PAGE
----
VU: Resource theories and thermodynamics
(March 11 - June 24, 2020) Lecturers: Dr. Markus P. Müller,
Dr.
Andrew J. P. Garner, Dr.
Felix Binder. (drawing and copyright by Lidia del Rio)
A final request:
- Lecture 1 (March
11),
*Overview on the lecture series; folklore derivation of Landauer's principle; basics of mixed quantum states and entropies; some exercises.*
- Lecture 2 (March
18),
*A rigorous version of Landauer's Principle; motivation for and definition of the resource theory of nonuniformity.*See also this excellent essay on the Szilard engine by Andy Garner.
- Lecture 3 (March
25),
*Majorization and Lorenz curves, nonuniformity (N.U.) monotones, distillable N.U. and N.U. of formation, the trace distance, smooth entropies.*
- Lecture 4 (April
1),
*Approximate formation/distillation of pure bits, state conversion in the thermodynamic limit, typical subsets, asymptotic equipartition property, Shannon's noiseless coding theorem.***End of part 2 of the lecture**(see overview below).
**Note**: Section 2.12 (Typical subsets, AEP, data compression) is**optional**! You don't need to understand this for the rest of the lecture or the exercises. I'm giving you an overview on these topics because they are the reason why the smoothed Rényi-0 and Rényi-infinity entropies converge to the "standard" Shannon entropy in the limit. In other words: information theory and data compression are the reason why we will recover the standard thermodynamic laws in the thermodynamic limit. For those of you who want to know more, here are some possible references: -- Cover, Thomas,*Elements of Information Theory*, John Wiley & Sons, 2006. (Well-known and well-written book on the basics of information theory) -- The Wikipedia entry (oh well, yes, indeed). -- Shannon's original 1948 paper. Note that**"AEP" is for "asymptotic equipartition property"**: the property that typical outcome sequences, in the limit of large n, will all have approximately the "same" probability (close to 2^(-nH)). It is also the name of our lemma in Section 2.10, because it's mathematically closely related.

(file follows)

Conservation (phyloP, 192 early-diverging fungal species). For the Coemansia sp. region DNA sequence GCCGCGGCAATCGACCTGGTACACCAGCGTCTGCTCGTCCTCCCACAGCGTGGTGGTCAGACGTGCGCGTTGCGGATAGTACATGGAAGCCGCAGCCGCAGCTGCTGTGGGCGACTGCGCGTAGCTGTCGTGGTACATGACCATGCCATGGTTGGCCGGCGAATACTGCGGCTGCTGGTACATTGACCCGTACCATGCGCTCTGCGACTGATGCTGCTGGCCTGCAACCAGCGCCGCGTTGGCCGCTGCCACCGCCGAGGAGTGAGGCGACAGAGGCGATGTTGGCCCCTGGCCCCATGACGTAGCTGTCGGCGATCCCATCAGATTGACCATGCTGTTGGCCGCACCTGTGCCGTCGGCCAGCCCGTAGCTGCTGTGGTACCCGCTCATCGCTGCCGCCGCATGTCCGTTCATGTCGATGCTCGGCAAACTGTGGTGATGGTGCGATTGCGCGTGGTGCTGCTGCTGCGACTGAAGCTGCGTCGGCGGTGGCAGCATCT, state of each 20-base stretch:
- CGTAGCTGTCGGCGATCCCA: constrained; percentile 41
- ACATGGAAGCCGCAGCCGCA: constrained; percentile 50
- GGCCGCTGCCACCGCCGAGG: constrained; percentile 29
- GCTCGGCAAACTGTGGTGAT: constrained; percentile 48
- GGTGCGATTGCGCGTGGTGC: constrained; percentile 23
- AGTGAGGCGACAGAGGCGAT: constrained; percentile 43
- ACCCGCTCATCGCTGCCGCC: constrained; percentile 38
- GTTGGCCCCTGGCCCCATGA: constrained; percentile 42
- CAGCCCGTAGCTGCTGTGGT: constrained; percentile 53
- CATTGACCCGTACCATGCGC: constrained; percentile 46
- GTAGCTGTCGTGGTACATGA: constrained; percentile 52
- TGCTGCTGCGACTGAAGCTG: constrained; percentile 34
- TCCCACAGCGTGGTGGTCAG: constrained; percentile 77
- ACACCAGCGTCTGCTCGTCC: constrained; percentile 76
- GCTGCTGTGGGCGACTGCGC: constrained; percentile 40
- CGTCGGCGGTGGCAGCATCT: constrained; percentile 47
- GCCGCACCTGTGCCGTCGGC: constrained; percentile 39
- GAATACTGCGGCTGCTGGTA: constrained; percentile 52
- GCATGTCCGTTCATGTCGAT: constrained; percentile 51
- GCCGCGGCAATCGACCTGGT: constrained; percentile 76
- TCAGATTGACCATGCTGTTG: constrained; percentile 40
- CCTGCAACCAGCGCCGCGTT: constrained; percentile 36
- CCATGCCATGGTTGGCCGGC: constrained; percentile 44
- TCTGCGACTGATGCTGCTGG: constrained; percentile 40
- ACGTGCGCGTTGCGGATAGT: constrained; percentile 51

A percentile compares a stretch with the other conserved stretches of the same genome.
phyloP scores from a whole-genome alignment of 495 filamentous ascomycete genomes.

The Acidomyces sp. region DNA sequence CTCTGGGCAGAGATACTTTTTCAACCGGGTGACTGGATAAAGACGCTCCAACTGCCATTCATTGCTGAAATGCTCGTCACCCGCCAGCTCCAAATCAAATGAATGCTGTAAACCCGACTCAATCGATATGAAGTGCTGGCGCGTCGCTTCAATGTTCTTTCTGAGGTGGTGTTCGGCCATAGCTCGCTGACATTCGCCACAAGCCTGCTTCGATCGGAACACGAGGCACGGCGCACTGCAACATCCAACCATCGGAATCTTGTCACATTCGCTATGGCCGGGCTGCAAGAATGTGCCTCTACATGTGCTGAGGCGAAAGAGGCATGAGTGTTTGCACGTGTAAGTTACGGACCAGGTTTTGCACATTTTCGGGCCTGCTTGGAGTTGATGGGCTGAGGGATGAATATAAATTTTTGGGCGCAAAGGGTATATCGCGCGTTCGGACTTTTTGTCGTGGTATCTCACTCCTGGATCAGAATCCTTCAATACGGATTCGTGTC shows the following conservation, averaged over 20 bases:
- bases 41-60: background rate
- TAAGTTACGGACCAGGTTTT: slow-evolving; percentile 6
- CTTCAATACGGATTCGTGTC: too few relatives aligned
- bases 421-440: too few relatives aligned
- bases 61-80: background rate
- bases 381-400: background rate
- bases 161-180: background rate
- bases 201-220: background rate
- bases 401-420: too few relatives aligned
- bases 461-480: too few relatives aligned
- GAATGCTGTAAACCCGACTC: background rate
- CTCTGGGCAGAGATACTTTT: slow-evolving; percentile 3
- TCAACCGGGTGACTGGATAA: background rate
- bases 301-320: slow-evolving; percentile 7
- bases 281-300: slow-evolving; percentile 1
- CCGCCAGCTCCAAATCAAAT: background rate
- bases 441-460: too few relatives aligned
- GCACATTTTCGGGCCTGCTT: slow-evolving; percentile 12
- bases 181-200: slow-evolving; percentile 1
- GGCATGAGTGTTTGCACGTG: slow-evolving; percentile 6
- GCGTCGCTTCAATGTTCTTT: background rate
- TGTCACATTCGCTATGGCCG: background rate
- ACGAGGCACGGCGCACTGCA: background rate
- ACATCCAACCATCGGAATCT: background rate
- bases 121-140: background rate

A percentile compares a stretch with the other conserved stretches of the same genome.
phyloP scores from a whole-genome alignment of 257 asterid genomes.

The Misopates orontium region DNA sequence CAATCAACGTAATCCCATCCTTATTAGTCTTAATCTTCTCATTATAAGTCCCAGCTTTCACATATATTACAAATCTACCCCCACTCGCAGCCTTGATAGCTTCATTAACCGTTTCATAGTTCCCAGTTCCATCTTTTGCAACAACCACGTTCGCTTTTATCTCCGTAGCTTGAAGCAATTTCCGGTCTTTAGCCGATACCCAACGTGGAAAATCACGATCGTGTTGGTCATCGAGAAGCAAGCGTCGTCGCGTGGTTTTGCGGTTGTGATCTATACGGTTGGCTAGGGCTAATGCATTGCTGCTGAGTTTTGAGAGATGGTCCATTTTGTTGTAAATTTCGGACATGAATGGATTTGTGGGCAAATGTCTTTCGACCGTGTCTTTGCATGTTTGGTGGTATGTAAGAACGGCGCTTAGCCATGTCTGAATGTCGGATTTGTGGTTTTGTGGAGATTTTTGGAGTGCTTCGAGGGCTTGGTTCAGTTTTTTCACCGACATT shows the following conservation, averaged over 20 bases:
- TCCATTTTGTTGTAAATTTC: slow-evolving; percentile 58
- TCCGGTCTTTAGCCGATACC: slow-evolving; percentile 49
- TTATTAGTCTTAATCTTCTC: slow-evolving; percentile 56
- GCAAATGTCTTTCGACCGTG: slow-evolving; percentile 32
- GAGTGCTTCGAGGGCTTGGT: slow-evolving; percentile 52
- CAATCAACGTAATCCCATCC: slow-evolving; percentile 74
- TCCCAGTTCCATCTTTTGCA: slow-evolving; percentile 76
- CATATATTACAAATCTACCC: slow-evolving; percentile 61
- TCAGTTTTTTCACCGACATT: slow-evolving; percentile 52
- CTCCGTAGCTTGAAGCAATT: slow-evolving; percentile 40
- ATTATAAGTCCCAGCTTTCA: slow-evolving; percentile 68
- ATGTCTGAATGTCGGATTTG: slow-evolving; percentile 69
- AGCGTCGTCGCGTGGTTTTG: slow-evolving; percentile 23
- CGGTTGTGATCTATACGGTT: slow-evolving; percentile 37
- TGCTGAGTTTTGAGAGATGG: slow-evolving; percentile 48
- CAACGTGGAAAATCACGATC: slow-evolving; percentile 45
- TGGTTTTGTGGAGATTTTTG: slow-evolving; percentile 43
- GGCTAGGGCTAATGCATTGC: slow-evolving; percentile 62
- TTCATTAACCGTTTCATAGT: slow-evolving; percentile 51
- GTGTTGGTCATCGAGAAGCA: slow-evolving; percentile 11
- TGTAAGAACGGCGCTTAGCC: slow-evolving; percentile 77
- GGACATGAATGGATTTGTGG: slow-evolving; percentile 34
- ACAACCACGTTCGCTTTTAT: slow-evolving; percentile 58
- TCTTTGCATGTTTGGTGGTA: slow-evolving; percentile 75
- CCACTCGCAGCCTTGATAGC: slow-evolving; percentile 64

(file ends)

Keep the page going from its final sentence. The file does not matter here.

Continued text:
- Weeks 1 and 2
(hand in until
**Tuesday, March 24**) A solution sketch for Problem 2.2 can be found here.
- Week 3 (hand in
until
**Thursday, April 2**) Here are sample solutions for download (thank you to Lorenz Hummer for supplying them!)
- Week 4 (hand in
until
**Thursday, April 23**)
Last edit: April 7, 2020 |